Christmas with the Prophets (Hardcover )

by Laura F. Willes


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Product Description

How did Joseph Smith celebrate Christmas? What did John Taylor say about the pioneers’ first Christmas in the Salt Lake Valley? What was the heartening message that George Albert Smith included on his 1945 Christmas cards? Christmas with the Prophets provides glimpses into the individual Christmas celebrations of each President of the Church, with recurring themes of missionary efforts, Church work, family, and service. Some of the vignettes are personal, others soul-stirring, poignant, and tender. Often their experiences and messages reflect the world conditions at that time and serve as little snapshots of history.

In this Christmas keepsake, illustrated throughout with historical photographs, paintings, and drawings, each story of a Christmas past is a testimony of the Messiah, borne by one of His special witnesses.

Table of Contents:

A Christmas Baby
An Entirely Satisfactory Season
Christmas in the Temple Prison
Joseph's Last Christmas
A Message from Joseph Smith
Christmas in the Nauvoo temple
"The Keys Are Right Here"
Kicking His Troubles Off His Toes
Pioneer Christmases
"Every Latter-day Saint in All the World"
A Message from Brigham Young
Christmas at Sea
Christmas in Nauvoo
First Christmas in the Valley
For the Gospel's Sake
Last Christmas
A Message from John Taylor
Christmas in the Kirtland Temple
"A Regular Christmas Holiday"
"Christmas Day in London"
Christmas in the St. George Temple
A Message from Wilford Woodruff
Log Cabin Theater
Christmas in France
Into the Pit
Christmas Poetry
Testimony of the Living Christ
A Message from Lorenzo Snow
Childhood Christmases
Christmas as a Young Father
Remembering the Prophet Joseph Smith
Christmas in Vermont
A message from Joseph F. Smith
Book for Christmas
Money for Christmas
Building the Salt Lake Temple
Waiting at the Gates of the Temple
"Chatter, Chatter, Chatter"
A Message from Heber J. Grant
Tithing Christmas
Tour Guide for Christmas
A Special Christmas Card
Forgotten Friends
At Home for Christmas
Christmas Coat
A Message from George Albert Smith
Christmas on the Old Family Farm
Christmas in Tokyo
Jingle Bells
The Old Chickering
Christmas Is for Children
A Christmas Surprise
A Message from David O. McKay
Christmas under the Table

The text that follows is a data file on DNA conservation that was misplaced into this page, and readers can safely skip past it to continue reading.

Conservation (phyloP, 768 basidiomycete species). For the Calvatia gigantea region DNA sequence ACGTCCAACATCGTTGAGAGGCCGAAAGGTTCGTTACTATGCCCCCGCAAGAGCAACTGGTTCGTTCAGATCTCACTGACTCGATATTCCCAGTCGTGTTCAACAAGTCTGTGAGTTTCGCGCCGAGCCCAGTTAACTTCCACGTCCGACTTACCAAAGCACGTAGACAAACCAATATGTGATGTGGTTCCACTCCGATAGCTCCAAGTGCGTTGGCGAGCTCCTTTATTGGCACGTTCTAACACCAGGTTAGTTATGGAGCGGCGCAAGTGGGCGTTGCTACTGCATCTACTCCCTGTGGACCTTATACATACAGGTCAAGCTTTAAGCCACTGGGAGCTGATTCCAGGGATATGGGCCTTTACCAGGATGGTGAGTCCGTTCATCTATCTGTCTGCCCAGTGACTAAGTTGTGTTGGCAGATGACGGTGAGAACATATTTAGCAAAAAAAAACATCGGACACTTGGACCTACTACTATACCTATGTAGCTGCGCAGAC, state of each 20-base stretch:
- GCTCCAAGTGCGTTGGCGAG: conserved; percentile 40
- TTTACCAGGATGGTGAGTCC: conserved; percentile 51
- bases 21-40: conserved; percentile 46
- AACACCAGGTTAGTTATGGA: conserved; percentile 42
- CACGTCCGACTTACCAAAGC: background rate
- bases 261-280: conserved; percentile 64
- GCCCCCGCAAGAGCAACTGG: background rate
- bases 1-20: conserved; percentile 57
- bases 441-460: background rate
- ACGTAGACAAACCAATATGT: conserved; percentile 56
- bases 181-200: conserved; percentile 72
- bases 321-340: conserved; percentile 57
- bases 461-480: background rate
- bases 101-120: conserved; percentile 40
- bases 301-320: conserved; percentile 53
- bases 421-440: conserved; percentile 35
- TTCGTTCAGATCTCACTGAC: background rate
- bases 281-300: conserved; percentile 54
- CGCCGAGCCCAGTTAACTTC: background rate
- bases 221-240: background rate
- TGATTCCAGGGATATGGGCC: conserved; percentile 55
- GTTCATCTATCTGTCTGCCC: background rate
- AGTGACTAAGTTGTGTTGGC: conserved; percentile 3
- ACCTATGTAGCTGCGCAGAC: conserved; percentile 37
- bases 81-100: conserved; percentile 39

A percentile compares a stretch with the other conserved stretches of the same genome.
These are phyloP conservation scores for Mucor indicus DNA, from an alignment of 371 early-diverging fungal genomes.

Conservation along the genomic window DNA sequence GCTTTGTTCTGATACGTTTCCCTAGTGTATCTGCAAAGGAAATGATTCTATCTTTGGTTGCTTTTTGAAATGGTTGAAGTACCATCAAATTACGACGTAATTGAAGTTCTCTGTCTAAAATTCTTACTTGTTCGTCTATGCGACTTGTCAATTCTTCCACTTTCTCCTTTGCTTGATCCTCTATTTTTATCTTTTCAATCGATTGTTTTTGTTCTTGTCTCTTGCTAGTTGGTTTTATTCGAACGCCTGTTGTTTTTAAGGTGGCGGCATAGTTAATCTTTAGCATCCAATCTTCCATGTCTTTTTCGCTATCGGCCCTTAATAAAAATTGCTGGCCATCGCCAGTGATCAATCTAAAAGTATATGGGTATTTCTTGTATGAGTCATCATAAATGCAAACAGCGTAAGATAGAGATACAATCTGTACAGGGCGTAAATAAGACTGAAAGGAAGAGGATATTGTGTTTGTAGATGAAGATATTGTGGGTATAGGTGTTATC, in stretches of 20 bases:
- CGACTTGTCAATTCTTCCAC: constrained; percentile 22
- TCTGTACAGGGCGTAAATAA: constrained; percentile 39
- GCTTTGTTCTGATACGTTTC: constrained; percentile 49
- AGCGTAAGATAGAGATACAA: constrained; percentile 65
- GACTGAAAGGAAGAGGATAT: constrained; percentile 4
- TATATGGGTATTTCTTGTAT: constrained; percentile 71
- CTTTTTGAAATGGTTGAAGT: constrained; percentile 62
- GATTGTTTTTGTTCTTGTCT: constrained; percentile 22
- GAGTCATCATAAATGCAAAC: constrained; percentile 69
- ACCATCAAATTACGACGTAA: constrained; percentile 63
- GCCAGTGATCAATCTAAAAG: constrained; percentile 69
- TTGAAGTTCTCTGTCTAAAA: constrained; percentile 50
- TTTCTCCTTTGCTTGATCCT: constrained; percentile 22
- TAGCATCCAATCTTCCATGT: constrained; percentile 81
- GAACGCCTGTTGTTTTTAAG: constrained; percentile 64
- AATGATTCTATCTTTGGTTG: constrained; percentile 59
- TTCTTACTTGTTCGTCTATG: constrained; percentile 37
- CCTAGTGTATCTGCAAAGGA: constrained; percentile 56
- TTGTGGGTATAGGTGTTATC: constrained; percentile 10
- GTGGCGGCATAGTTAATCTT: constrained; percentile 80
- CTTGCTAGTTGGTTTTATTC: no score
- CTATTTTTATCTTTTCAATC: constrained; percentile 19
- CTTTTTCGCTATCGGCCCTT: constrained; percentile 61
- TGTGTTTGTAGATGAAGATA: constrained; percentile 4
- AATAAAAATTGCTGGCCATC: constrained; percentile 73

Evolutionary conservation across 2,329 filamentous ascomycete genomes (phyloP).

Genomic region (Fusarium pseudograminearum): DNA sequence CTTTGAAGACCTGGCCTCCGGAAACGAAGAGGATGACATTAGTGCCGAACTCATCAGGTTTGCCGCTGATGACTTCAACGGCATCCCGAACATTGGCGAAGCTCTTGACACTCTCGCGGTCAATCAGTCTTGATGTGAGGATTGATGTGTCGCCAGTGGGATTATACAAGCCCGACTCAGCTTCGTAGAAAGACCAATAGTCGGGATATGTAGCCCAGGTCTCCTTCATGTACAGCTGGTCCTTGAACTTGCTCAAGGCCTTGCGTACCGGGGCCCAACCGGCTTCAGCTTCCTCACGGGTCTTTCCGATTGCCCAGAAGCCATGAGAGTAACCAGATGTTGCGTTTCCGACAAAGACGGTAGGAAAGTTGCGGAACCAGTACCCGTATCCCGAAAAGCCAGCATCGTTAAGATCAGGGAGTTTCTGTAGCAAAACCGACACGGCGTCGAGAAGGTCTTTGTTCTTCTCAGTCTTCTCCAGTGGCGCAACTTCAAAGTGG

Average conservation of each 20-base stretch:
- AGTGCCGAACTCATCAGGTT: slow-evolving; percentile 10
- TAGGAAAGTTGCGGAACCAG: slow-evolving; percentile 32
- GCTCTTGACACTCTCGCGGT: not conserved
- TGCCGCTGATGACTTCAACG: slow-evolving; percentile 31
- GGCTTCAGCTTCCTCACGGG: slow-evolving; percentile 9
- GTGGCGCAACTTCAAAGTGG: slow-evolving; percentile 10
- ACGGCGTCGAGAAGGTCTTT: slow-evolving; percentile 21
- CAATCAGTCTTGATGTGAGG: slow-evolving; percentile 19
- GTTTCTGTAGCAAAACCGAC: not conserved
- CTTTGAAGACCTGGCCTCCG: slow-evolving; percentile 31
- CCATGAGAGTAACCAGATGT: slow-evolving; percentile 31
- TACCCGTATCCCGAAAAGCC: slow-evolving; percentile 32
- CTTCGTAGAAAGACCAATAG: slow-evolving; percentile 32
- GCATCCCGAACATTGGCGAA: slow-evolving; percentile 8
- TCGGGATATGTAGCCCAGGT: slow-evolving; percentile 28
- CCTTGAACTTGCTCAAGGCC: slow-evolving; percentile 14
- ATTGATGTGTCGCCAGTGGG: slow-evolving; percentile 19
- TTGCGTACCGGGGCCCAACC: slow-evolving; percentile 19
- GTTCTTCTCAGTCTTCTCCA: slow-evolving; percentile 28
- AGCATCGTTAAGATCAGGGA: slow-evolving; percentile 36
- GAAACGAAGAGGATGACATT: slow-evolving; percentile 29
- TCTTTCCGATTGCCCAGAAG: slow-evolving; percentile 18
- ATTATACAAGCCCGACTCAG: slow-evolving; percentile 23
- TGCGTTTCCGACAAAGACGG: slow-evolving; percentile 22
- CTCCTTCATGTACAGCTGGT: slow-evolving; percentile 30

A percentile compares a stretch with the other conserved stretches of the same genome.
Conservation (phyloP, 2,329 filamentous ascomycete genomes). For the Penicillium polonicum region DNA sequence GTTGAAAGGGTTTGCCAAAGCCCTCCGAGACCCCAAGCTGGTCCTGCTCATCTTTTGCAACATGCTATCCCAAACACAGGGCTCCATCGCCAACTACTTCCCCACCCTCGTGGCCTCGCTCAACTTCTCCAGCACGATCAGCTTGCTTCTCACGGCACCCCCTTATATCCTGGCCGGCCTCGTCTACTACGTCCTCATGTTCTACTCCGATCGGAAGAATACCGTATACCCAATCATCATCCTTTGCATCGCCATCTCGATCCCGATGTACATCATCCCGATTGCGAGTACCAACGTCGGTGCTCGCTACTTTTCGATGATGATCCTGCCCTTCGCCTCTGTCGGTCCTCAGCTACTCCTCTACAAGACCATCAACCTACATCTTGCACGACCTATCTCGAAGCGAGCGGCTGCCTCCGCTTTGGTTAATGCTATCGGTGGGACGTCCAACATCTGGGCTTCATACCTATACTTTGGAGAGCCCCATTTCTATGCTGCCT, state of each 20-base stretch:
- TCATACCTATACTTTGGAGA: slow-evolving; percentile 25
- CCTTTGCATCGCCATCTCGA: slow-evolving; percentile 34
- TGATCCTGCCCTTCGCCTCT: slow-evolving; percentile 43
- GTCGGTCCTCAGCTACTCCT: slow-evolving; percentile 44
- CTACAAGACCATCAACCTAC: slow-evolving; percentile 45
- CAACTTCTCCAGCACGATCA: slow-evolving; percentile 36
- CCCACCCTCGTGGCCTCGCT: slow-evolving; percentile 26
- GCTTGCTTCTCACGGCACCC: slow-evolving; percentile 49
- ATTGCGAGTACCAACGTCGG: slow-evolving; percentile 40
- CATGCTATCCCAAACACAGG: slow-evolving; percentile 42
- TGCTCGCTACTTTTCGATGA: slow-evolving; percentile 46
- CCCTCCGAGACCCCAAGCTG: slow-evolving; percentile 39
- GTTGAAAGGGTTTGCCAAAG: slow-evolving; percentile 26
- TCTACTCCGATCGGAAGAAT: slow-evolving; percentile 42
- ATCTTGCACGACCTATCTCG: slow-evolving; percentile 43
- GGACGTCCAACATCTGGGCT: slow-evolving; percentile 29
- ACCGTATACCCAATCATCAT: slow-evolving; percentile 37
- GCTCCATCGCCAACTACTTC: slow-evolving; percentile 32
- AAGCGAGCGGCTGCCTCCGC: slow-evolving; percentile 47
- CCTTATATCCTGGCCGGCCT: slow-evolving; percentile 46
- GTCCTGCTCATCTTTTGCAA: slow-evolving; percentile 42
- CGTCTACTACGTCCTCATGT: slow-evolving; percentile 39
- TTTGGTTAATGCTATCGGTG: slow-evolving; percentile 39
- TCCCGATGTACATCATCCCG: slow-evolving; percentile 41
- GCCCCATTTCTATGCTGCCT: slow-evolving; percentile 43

Music at Christmas
A Wonderful Christmas Present
Through the Eyes of a Grandchild
His Favorite Scripture
A Message from Joseph Fielding Smith
Depression Christmas
Christmas Is for Everyone
Christmas Dolls to Give Away
"His Kind of People"
One Last Christmas Day
A Message from Harold B. Lee
"No Thought of Home, Hardly"
Christmas Cake
A Birthday Gift for the Savior
Primary Children's Hospital
Traditions with Camilla
A Message from Spencer W. Kimball
Christmas in Whitney, Idaho
"A Choice Evening"
Home for Christmas
Christmas with President Eisenhower
A Favorite Christmas Story
A Message from Ezra Taft Benson
"Everything Good There Was"
Hunter's Croonaders
Santa's Helper
Christmas in the Holy Land
The Best Gifts
A Message from Howard W. Hunter
Gifts of the Hands and the Heart
"never Look Back"
Missionary Christmas
Worldwide Christmas Devotional
The Gift of Scripture
A Message from Gordon B. Hinckley
When Giving Replaced Getting
"What Does Turkey Taste Like?"
A Home for Christmas
Remembering the Widows
A Message from Thomas S. Monson

Selected Bibliography
List of Illustrations

Take a quiz on the Christmas traditions and experience of latter-day prophets (Click Here)

Product Details

  • Size:  7x9
  • Pages:  160
  • Published:  2010

About the Author

Laura Fayone Willes, a Salt Lake City native, holds a degree in American Studies from the University of Minnesota. She has published two previous books, Minnesota Mormons and Community of Faith. Laura has been an early-morning seminary teacher, Gospel Doctrine teacher, and stake Relief Society president, and she served a full-time mission with her husband, Mark, as he presided over the Hawaii Honolulu Mission. She and her husband are the parents of five children and live in Utah.